Samundri Tehsil

Samundri Tehsil
تحصیل سمندری
Country Pakistan
Region Punjab
District Faisalabad District
Capital Samundri
Towns 1
Union councils ?
Time zone PST (UTC+5)
  Summer (DST) PDT (UTC+6)

Samundri Tehsil (Urdu, Punjabi: تحصیل سمندری) is an administrative subdivision, tehsil, of Faisalabad District in Punjab province of Pakistan. The lands of the Tehsil Samundri are irrigated by Gogera branch canal and Burala branch canal. All villages of the tehsil carry G.B. with their Chak numbers and name of village usually follows it for example Chak No. 439 GB MAHALAM,CHAK No. 48 GB Maluwaal,Chak 444 GB Poohla & Chak No. 373 Karamsar etc. Sugar cane is the major cash crop of the area. Wheat, cotton and vegetables are also grown in the fertile lands of the tehsil. Samundri is one of the old tehsils of Pakistan.


The name of Samundri comes from the presence of three (Seh=three)Hindu temples (Mandr=temple). Hence called Seh-Mandri means a small city with three temples.The name later weired and was converted to Samundri. The city still has lots of old buildings constructed in 1930s or before. Until 1904, during British rule, Samundri was headquarters of a tehsil in the district of Jhang. With the creation of Lyallpur District the Samudri Tehsil was transferred to this district. At that time having an area of 1,309 square miles (3,390 km2).,[1] and it was reduced to 222,005 acres (898.42 km2) as a result of its bifurcation in 1994.

The population in 1906 was 266,277, at that time it contains 495 villages, including Samundri (population, 765), the headquarters. The land revenue and cesses in 1905-6 amounted to 6-700,000. The tehsil consists of a level plain sloping gently towards the Ravi and the Deg on the south, and is now wholly irrigated by the Chenab Canal, except for a few scattered plots in the Ravi lowlands which still depend on wells. The soil generally is a fine loam. The boundaries of the tehsil were somewhat modified at the time of the formation of the new District.[1]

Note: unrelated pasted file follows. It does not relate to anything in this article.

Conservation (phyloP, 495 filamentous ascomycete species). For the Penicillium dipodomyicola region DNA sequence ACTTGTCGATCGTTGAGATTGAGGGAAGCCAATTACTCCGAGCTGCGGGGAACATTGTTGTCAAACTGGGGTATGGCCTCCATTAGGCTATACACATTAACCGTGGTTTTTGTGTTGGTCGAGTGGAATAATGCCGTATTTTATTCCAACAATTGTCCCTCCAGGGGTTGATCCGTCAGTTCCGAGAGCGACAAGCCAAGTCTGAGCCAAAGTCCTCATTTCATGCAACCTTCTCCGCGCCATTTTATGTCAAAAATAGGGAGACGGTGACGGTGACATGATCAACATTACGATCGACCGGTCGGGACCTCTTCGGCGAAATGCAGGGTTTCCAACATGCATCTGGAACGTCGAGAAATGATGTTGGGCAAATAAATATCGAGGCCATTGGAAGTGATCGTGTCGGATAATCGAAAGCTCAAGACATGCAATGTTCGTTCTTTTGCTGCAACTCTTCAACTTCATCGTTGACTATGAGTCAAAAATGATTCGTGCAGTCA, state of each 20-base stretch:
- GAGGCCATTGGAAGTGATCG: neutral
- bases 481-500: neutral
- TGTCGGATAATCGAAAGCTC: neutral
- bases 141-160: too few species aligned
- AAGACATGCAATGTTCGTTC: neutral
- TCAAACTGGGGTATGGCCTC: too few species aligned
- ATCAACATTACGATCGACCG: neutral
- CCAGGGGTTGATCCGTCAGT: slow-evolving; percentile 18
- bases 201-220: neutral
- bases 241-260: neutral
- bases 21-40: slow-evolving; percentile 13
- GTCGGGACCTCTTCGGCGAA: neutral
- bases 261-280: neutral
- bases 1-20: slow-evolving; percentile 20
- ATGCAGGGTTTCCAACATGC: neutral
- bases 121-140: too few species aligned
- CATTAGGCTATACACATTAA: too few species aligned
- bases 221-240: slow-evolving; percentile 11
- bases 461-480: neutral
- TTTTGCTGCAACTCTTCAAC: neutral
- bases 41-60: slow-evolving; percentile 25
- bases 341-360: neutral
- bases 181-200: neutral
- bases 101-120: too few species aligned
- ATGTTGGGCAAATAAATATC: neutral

Migration between India and Pakistan was continuous before independence. By the 1900s Western Punjab was predominantly Muslim and supported the Muslim League and Pakistan Movement. After the independence in August 1947, the minority Hindus and Sikhs migrated to India while the Muslim refugees from India settled in the Western Punjab and across Pakistan.[2]

The total area of the Tehsil was 499,462 Acres which was reduced to 222,005 Acres as a result of its bifurcation in 1994, giving birth to new Tehsil named Tandlianwala.

Ethnic makeup

The main clans in the Samundri Tehsil are Jat, Arain, Gujjar and Rajput while the Butts, Mugals, Ansaris, Shaikh and Quraishis are minor ones. There are 136 villages in Samundri Tehsil. The population is 99% Muslim with small groups of Christian, Hindu and Qadianis make rest of 1%.


Being agriculture dependent area (almost no/negligible industry), there is extreme shortage of canal water and it is the major reason for poor economic conditions of the farmers here as it is purely irrigated land (rainfall is very rare or uneven during the year). Lack of good quality drinking water is the cause of poor health of the inhabitants.


Hospitals: about ten public and private hospitals but good child specialists and cardiologists are not available.

Education: There are many colleges and schools in the area that is why the education level is growing in this area.

Communication: Internet, mobile phone service, fixed line phones are available and are of very good quality.

Roads: Paved roads connecting rural areas to the city. Samundri is also connected to Faisalabad, Gojra, Okara and Rajana with excellent quality roads. There are two major highways which connect Faisalabad to Multan, Rahim Yar Khan, etc. They are Samundri Road and Jhang road. Samundri city east part comprises those villages, whose most population is in gulf states, and the its western parts peoples are in Europe. The people of samundri city are very civilized, they are considered to be the rich people at an average in Pakistan. Qudrat Ullah Shahab in his famous novel Shahab Nama wrote about his mother who lived in Chak No. 507GB. Which was then in Samundri tehsil.

The Kapoor family is of Punjabi Hindu origin.Prithviraj Kapoor was the first from the family to pursue a career in films. He was born in 1906 in the town of Samundri in Punjab Province, British India. His grandfather, Keshavmal Kapoor, was a Tehsildar in Samundri, Punjab, British India.


  1. 1 2 Samundri - Imperial Gazetteer of India, v. 22, p. 26
  2. Dube, I. &. S. (2009). From ancient to modern: Religion, power, and community in India hardcover. Oxford University Press.

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